Supernatural Origin: Arguing for the Miraculous

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Introduction

Skeptics, who maintain a naturalistic worldview, quickly reject the historicity of the gospel accounts because miracles appear within the narrative. Their a priori assumptions preclude supernatural occurrences, which severely limits their ability to analyze the narrative, thereby causing them to classify the gospel accounts as legendary, without conducting a proper investigation. Christian apologists vehemently challenge this worldview, attempting to prove that acceptance of the miraculous remains a tenable position. Apologists leverage two approaches in addressing miracles: 1) the “bottom-up” approach (argues from miracles to the existence of God), and 2) the “top-down” approach (provides independent reasons for God’s existence, before contending that miracles are possible).1  This essay will briefly outline the strengths of both techniques while demonstrating why the top-down approach proves superior.

 

The Bottom-Up Approach

William Lane Craig masterfully employs the bottom-up approach, arguing that a supernatural hypothesis (i.e., resurrection) best explains the historical facts of Jesus’ life, death, and postmortem appearances, thus providing evidence for God’s existence. Dr. Craig summarizes his argument as follows:2

1. There are three well-established facts concerning the fate of Jesus of Nazareth: the discovery of his empty tomb, his post-mortem appearances, and the origin of his disciples’ belief in his resurrection.

2. The hypothesis “God raised Jesus from the dead” is the best explanation of these facts.

3. The hypothesis “God raised Jesus from the dead” entails that the God revealed by Jesus of Nazareth exists.

4. Therefore, the God revealed by Jesus of Nazareth exists.

Although Dr. Craig routinely uses the bottom-up technique, this is merely one argument extracted from a larger apologetic. Inherent limitations of the approach reduce the effectiveness of the argument if employed alone.  For instance, the argument places the burden of proving God’s existence on historical evidence. While a systematic analysis of historical evidence would render support for the resurrection hypothesis, most skeptics will opt not to undertake such a painstaking task. As a result, skeptics either insist upon a naturalistic postulation or reject the historicity of the event(s) entirely. Because of such limitations, the bottom-up approach does not provide a standalone apologetic for the miraculous/the existence of God.

 

The Top-Down Approach

In contrast to the bottom-up technique, the top-down approach employs independent arguments to support the existence of God (e.g., the cosmological argument, the teleological argument), providing a basis for the occurrence of supernatural events within human history. Fundamentally, the apologist must only show that miracles are not logically impossible; however, delineating multiple lines of evidence and employing strong independent arguments for God’s existence, dramatically increases the plausibility of miraculous events. The basic argument is as follows:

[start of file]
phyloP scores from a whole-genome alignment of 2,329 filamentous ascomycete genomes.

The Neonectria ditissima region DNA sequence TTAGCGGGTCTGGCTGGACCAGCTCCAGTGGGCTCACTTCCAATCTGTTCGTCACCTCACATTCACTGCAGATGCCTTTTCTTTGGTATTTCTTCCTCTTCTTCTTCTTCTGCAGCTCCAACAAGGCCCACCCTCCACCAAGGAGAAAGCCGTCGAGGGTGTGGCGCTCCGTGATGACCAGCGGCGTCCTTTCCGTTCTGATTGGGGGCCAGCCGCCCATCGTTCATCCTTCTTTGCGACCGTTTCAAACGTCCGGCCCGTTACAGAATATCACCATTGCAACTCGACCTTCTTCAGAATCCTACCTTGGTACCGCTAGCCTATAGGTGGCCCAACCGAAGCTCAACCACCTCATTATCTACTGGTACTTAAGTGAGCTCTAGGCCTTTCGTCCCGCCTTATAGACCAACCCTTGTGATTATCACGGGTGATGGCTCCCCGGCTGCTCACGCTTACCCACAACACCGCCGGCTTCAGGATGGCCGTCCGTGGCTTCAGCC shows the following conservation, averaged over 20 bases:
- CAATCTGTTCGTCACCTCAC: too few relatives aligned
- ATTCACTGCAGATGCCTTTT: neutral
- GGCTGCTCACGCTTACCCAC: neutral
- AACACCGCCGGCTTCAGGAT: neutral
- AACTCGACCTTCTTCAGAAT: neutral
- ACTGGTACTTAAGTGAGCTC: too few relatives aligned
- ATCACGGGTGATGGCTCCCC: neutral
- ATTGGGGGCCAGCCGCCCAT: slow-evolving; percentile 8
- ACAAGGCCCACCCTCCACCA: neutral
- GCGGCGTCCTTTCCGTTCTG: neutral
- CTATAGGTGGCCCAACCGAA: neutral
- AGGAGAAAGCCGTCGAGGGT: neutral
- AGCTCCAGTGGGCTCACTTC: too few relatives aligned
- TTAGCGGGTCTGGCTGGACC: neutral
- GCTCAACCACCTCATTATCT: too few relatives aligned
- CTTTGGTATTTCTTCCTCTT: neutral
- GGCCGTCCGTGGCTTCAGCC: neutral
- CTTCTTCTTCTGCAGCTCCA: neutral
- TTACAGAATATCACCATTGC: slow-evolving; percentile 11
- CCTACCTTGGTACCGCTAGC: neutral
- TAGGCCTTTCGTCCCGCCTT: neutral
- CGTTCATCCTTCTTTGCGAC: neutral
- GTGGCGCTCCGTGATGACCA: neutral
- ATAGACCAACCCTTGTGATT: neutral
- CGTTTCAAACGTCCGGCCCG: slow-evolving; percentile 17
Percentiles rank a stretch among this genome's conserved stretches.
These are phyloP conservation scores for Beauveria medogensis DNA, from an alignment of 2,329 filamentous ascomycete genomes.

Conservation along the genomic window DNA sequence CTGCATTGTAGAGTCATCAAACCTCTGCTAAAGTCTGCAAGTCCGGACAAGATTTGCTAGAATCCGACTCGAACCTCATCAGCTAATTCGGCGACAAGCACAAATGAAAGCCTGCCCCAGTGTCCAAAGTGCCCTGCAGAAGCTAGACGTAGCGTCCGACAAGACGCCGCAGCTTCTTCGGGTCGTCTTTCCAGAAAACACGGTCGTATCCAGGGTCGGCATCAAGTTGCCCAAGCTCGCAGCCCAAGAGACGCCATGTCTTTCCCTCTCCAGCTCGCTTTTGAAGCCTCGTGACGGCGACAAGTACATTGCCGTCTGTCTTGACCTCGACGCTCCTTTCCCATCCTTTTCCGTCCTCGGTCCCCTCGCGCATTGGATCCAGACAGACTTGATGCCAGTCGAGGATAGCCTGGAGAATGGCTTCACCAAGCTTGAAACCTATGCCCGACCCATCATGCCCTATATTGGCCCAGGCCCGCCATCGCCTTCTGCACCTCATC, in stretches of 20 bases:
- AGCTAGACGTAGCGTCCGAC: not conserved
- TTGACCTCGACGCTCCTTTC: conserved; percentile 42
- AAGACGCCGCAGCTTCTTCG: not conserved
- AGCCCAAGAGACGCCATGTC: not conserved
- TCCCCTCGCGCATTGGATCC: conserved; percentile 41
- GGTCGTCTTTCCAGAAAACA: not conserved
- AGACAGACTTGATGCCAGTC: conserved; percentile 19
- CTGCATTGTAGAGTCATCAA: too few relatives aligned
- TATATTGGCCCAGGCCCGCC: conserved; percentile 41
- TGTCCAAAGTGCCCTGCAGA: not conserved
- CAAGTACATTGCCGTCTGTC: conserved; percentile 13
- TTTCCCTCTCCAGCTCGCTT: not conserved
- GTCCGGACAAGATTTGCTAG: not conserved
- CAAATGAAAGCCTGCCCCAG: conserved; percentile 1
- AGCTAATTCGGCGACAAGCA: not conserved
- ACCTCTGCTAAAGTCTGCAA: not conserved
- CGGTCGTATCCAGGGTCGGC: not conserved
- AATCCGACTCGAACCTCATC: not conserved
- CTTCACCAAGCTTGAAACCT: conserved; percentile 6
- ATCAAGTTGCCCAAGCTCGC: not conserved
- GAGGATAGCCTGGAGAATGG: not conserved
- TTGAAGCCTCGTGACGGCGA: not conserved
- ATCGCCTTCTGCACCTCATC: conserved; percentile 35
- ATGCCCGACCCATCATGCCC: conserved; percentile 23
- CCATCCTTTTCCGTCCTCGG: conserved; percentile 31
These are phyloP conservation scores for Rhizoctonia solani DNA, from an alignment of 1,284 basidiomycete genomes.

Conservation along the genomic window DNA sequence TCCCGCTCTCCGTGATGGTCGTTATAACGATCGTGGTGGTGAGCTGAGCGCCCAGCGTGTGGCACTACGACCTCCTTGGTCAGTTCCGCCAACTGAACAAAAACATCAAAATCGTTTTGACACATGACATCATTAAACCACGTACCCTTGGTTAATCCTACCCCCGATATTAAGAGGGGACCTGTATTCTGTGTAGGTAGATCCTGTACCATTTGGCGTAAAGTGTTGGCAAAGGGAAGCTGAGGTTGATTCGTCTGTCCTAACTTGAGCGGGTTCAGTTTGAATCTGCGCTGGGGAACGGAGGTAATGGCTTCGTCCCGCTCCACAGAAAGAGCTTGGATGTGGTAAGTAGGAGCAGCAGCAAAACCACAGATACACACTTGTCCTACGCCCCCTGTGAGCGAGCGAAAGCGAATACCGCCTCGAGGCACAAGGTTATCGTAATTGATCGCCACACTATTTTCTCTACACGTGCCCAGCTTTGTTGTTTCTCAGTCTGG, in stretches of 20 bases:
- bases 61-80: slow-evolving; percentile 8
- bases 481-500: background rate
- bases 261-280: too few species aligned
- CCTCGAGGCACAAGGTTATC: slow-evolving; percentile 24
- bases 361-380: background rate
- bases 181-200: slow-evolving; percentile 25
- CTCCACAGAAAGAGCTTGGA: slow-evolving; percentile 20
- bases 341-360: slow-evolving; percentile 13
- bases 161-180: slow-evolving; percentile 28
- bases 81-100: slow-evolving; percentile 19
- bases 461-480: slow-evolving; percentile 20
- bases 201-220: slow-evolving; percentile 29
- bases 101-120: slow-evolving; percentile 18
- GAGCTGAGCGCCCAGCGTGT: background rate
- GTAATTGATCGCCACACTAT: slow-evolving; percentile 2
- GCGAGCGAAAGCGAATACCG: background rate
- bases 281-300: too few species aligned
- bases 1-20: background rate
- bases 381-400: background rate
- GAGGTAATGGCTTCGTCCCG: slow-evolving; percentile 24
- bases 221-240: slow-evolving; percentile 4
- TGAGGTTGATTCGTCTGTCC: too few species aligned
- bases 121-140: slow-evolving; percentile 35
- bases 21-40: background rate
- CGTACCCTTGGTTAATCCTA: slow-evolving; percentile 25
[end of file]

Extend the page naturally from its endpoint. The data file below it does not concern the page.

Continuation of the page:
1. If God exists, then miracles are possible.

2. It is possible that God exists.

3. Therefore, miracles are possible.

In using this argument, the apologist does not assert that every anomaly or scientifically unexplainable event has a supernatural cause, understanding that individual miracle claims require inquiry to determine their validity. Instead, the objective of this argument is merely to eliminate the a priori assumptions inherent in the naturalistic worldview, and the inveterate tendency to reject supernatural events arbitrarily.

This approach proves superior to the bottom-up technique, as it does not rely upon historical evidence to prove the existence of God. Moreover, several independent arguments for the existence of God utilize general facts that the scientific community accepts, which is more likely to produce a meaningful conversation with a skeptic, rather than focusing upon a controversial anomaly (i.e., the resurrection of Jesus). Beginning a discussion/examination of Jesus’ resurrection, after providing rational arguments for the existence of God and ascertaining a justification for miraculous events, appears more proficient.

 

Conclusion

The presence of miracles within the gospel accounts, serve as a point of contention for skeptics maintaining a naturalistic worldview. As a result, the apologist must challenge the philosophical foundations of the skeptical worldview, by presenting logical arguments for the existence of God and the possibility of miracles. While both the top-down and bottom-up methods have proven effective, it is clear that inherent limitations of the bottom-up technique place unnecessary burden upon the apologist and the historical evidence. Accordingly, the top-down approach provides a superior apologetic, by presenting positive arguments for God’s existence, thereby allowing for the possibility of the miraculous.

 

 

Footnotes

  1. Douglas Geivett, “Miracles and the Modern Mind,” presentation at BIOLA University, La Mirada, CA, n.d.
  2. William Lane Craig, “Does God Exist?” Reasonable Faith, accessed August 30, 2016, http://www.reasonablefaith.org/does-god-exist-1.

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